Zagreb is the capital and the largest city in the Republic of Croatia. It is located in the northwest of the country, along the Sava river, at the southern slopes of the Medvednica mountain.
Zagreb is an old Central European city. For centuries it has been a focal point of culture and science, and now of commerce and industry as well. It lies on the intersection of important routes between the Adriatic coast and Central Europe.
Zagreb is a city with a rich history dating from the Roman times to the present day. The oldest settlement in the urban area of the city is Andautonia, a Roman settlement in the place of today’s Ščitarjevo. The name “Zagreb” is mentioned for the first time in 1094 at the founding of the Zagreb diocese of Kaptol, and Zagreb became a free royal town in 1242, whereas the origin of the name still remains a mystery in spite of several theories.
During the Turkish onslaughts on Europe, between the 14th and 18th centuries, Zagreb was an important border fortress. The Baroque reconstruction of the city in the 17th and 18th centuries changed the appearance of the city. The old wooden houses were demolished, opulent palaces, monasteries and churches were built. The many trade fairs, the revenues from landed estates and the offerings of the many craft workshops greatly contributed to the wealth of the city. Affluent aristocratic families, royal officials, church dignitaries and rich traders from the whole of Europe moved into the city. Schools and hospitals were opened, and the manners of European capitals were adopted. The city outgrew its medieval borders and spread to the lowlands. The first parks and country houses were built. Zagreb confirmed its position as the administrative, cultural and economic centre of Croatia.
When Kaptol, Gradec and the surrounding settlements were administratively combined into the integrated city of Zagreb in 1850, the development accelerated still more. The disastrous earthquake of 1880 sparked off the reconstruction and modernization of many shabby neighbourhoods and buildings. Beautiful public buildings were erected, fountains and parks were made, transportation and other infrastructures were organized.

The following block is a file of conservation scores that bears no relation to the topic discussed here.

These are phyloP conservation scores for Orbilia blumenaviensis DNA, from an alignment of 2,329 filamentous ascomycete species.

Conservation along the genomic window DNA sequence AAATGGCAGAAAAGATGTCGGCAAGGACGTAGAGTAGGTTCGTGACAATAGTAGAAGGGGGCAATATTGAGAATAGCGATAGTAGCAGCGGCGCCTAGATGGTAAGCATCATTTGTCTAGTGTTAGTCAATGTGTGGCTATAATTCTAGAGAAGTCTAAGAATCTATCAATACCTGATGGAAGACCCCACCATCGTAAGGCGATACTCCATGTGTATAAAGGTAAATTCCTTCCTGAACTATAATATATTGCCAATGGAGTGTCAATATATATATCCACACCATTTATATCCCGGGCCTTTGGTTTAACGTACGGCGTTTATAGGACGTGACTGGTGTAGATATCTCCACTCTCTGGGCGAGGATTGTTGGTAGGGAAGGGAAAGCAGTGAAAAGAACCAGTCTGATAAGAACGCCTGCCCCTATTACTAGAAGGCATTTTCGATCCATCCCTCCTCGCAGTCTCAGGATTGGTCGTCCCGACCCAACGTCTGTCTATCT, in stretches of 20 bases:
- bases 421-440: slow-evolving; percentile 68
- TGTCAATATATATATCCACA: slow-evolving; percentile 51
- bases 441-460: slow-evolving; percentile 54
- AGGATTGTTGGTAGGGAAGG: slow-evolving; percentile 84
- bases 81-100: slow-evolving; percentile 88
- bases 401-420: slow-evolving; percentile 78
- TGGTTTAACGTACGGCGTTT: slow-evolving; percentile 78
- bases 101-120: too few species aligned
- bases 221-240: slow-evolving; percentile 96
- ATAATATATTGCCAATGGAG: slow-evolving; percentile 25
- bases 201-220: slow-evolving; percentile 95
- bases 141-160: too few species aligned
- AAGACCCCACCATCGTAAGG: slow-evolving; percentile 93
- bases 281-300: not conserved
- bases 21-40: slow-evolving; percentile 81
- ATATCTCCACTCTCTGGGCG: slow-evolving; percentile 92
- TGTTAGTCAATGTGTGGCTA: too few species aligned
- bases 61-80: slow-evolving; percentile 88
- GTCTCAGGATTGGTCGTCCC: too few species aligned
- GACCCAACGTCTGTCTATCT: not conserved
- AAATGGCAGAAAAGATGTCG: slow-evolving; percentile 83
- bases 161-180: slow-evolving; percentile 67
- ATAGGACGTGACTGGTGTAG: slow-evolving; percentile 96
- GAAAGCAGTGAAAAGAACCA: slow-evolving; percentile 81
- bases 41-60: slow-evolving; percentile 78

The twentieth century brought the Secession style to Zagreb. The city lived in the plenty of a civil society, with firm links with all the central European centres. With an increase in wealth and industry from the 1960s on, the city spread out over the wide plains alongside the Sava River, where a new, contemporary business city has develop.
When the Croatian people achieved their independence in 1991, Zagreb became a political and administrative centre for the Republic of Croatia. Zagreb is also the hub of the business, academic, cultural, artistic and sporting worlds in Croatia. Zagreb can offer its visitors the Baroque atmosphere of the Upper Town, vivid open-air markets, diverse shopping facilities, an abundant selection of crafts and a choice local cuisine. It is known for its rich night life and concert venues. Zagreb is a city of green parks and walks, with many places to visit in the beautiful surroundings. In spite of the rapid development of the economy and transportation, it has retained its charm, and a relaxed feeling that makes it city you want to live in and visit.
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